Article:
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The Salvation Army NSW Property Trust

Finding meaning through spirituality - not just religion
The Salvation Army NSW Property Trust
Pacific Lodge Aged Care Plus Centre, Dee Why, NSW 

Residential - Metropolitan, 30-79 beds 

Award descriptors:
Health and wellbeing, Communication and engagement, Diversity

About the program

Good care provision requires aged care workers to understand not only physical aspects of ageing, but also residents’ psychological, social, emotional and spiritual needs based on individual preference, despite their cognitive status. 

Dementia and mental illness are significant factors for older persons as they journey the ageing continuum. Significant impacts of the ageing journey on wellbeing are primarily related to an inward focus on self and lack of ability to reflect on the reality of the current circumstance. The understanding of spirituality and its positive effects on wellness is underestimated.

This program is a spiritual assessment and care planning approach for residents who are socially disadvantaged, often rejected by society as a result of mental illness and complex care needs from a lack of awareness and insight due to chronic alcoholism. This model was derived from an identified need that all people are inherently spiritual in nature. This resulted in a paradigm shift in care planning and assessment from a medical model to the notion of caring for one’s spirit. This has resulted in a deeper connectivity and relationship with our residents at the home.

What we did

In considering the methodology and approach to assessing spirituality, consideration was given to the association with religion and an understanding of its impact on spirituality. Spirituality is the personal quest for understanding answers to ultimate questions about life, meaning, relationships and the formation of community.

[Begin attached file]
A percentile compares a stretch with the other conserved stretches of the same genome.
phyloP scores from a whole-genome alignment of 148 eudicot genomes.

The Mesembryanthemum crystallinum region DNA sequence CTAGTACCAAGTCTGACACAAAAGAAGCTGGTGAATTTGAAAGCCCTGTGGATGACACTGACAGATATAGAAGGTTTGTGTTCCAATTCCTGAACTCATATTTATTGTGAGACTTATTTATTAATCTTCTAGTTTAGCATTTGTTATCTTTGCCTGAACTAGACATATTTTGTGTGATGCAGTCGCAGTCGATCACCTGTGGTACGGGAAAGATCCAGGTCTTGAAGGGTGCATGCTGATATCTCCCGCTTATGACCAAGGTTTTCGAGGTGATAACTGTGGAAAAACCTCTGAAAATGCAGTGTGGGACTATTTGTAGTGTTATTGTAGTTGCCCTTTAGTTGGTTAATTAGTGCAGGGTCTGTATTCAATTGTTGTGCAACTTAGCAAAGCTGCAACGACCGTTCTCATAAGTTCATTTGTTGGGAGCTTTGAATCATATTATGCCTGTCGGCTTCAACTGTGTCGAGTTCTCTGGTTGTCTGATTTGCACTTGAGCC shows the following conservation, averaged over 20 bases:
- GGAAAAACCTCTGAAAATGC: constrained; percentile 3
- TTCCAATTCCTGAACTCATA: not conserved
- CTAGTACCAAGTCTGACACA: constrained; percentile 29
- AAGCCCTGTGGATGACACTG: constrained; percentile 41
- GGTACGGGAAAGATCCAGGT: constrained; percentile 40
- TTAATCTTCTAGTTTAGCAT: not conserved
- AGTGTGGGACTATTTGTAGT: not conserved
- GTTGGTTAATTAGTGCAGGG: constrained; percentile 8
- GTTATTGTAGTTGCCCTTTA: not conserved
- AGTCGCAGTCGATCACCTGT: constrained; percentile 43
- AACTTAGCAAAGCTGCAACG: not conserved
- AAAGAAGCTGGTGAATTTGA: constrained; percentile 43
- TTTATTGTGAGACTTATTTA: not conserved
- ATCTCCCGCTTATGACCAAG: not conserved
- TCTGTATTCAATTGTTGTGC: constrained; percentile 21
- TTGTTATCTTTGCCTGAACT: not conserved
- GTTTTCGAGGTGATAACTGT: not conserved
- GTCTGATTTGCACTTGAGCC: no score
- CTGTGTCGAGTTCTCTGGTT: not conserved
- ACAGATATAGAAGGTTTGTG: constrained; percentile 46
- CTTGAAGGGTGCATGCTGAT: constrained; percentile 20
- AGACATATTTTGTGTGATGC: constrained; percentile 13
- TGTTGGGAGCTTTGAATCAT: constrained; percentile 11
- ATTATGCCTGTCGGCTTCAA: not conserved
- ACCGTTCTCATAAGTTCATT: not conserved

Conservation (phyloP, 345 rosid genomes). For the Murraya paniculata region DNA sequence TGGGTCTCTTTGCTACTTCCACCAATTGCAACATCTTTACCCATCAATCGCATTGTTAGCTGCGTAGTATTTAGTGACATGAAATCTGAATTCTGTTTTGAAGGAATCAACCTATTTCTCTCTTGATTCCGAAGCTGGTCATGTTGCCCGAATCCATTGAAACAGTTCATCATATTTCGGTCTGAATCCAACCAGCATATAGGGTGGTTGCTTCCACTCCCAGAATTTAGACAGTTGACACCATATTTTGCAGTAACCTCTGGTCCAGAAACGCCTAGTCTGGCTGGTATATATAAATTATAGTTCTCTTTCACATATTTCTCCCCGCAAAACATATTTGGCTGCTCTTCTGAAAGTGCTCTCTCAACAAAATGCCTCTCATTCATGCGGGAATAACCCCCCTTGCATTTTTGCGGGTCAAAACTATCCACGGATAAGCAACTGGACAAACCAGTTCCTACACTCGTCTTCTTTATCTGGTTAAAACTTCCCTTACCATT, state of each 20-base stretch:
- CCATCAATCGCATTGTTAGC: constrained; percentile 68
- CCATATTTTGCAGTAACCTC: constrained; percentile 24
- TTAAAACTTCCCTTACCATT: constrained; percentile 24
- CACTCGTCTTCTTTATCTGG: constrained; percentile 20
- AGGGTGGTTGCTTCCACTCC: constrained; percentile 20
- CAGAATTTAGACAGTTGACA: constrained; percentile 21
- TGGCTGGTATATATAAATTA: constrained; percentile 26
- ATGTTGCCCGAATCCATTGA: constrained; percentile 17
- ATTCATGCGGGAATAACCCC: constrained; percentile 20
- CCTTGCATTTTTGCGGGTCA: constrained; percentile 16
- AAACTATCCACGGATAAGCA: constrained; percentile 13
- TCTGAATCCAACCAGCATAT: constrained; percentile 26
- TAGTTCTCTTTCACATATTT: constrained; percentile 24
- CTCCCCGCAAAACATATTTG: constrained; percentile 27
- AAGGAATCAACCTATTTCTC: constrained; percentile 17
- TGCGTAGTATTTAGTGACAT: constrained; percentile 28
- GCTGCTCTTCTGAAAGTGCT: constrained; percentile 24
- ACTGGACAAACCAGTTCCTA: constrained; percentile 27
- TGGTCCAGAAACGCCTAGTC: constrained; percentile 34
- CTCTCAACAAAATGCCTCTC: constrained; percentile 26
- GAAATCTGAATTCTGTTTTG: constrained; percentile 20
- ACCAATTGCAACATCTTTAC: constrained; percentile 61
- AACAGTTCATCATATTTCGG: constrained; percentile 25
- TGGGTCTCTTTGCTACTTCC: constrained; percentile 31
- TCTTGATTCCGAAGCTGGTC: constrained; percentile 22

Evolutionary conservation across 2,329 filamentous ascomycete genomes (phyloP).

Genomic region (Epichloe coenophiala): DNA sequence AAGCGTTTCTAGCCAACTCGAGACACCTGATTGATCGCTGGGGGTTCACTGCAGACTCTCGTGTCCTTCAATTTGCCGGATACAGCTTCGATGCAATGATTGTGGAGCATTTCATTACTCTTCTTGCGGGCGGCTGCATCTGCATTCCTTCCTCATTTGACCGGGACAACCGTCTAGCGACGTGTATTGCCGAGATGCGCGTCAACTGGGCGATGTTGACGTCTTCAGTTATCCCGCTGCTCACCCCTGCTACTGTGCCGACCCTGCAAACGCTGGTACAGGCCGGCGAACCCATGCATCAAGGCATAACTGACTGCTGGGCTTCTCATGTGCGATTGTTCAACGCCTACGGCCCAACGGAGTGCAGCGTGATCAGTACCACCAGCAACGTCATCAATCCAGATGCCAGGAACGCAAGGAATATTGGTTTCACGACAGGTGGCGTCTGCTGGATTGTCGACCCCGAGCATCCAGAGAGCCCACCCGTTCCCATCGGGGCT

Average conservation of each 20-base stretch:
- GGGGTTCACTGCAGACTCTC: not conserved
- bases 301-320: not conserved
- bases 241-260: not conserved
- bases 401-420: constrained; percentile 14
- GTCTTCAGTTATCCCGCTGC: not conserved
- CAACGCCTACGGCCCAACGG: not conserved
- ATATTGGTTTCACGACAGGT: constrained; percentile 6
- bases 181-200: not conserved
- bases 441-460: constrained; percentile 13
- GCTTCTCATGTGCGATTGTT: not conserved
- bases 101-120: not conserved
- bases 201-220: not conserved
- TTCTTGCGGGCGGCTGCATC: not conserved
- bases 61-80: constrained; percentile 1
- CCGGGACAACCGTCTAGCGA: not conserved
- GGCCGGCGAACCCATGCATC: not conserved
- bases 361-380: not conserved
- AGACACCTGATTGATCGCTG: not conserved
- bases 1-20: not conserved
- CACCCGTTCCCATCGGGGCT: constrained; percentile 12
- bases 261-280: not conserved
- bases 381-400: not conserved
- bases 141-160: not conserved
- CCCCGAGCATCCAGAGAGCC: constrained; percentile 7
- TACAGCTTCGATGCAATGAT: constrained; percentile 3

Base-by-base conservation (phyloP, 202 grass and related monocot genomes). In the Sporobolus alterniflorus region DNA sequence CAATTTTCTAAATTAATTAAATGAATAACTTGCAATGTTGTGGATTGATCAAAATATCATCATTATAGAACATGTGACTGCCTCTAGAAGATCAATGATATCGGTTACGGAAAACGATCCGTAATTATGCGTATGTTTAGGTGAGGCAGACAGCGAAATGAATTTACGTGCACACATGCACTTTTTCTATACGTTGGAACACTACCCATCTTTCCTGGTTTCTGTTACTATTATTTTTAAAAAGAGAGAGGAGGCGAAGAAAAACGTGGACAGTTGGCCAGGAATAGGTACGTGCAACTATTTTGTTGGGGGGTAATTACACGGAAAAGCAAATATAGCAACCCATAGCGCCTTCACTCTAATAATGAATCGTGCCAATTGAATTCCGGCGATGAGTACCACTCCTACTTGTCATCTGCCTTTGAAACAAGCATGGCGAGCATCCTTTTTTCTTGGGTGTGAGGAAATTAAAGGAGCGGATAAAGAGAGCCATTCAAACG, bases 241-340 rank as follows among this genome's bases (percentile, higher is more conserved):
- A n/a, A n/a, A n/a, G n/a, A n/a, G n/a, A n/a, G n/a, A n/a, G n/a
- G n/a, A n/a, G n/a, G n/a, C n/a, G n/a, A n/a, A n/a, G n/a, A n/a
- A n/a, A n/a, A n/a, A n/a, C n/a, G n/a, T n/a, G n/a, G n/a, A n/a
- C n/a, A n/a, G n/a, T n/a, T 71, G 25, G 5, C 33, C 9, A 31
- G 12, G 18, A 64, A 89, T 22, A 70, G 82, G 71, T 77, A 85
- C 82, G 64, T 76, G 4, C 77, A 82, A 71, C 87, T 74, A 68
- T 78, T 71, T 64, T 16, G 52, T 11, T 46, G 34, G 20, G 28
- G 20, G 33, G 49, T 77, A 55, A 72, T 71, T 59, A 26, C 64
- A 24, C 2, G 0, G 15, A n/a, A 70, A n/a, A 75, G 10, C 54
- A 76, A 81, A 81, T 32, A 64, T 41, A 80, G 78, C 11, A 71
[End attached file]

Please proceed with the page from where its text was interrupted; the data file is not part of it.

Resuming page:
To develop the tools and guidelines, methodology and evidence based design was based upon contemporary research for ageing and spirituality, specifically focussed for the target resident cohort. The design ensured a relational approach was adopted which supports the resident to reflect on meaning for them as a person.

Design included specific focus on empowerment and enablement. By nurturing and exploring the spiritual dimension of the resident, this identified not only strategies for spiritual expression and fulfilment, but also provided key information to support activities of daily living. The collaborative nature of the assessment technique with the Chaplain and greater care team is a vital element in the success of the new care planning approach.

This approach ensures the individual needs and the diversity of spirituality is encapsulated and forms the basis of relationships with the resident, underpinning all interactions and care interventions in place. Objectives were based upon a continuous improvement approach in achieving a better outcome for resident contentment.  

Measurable outcomes were: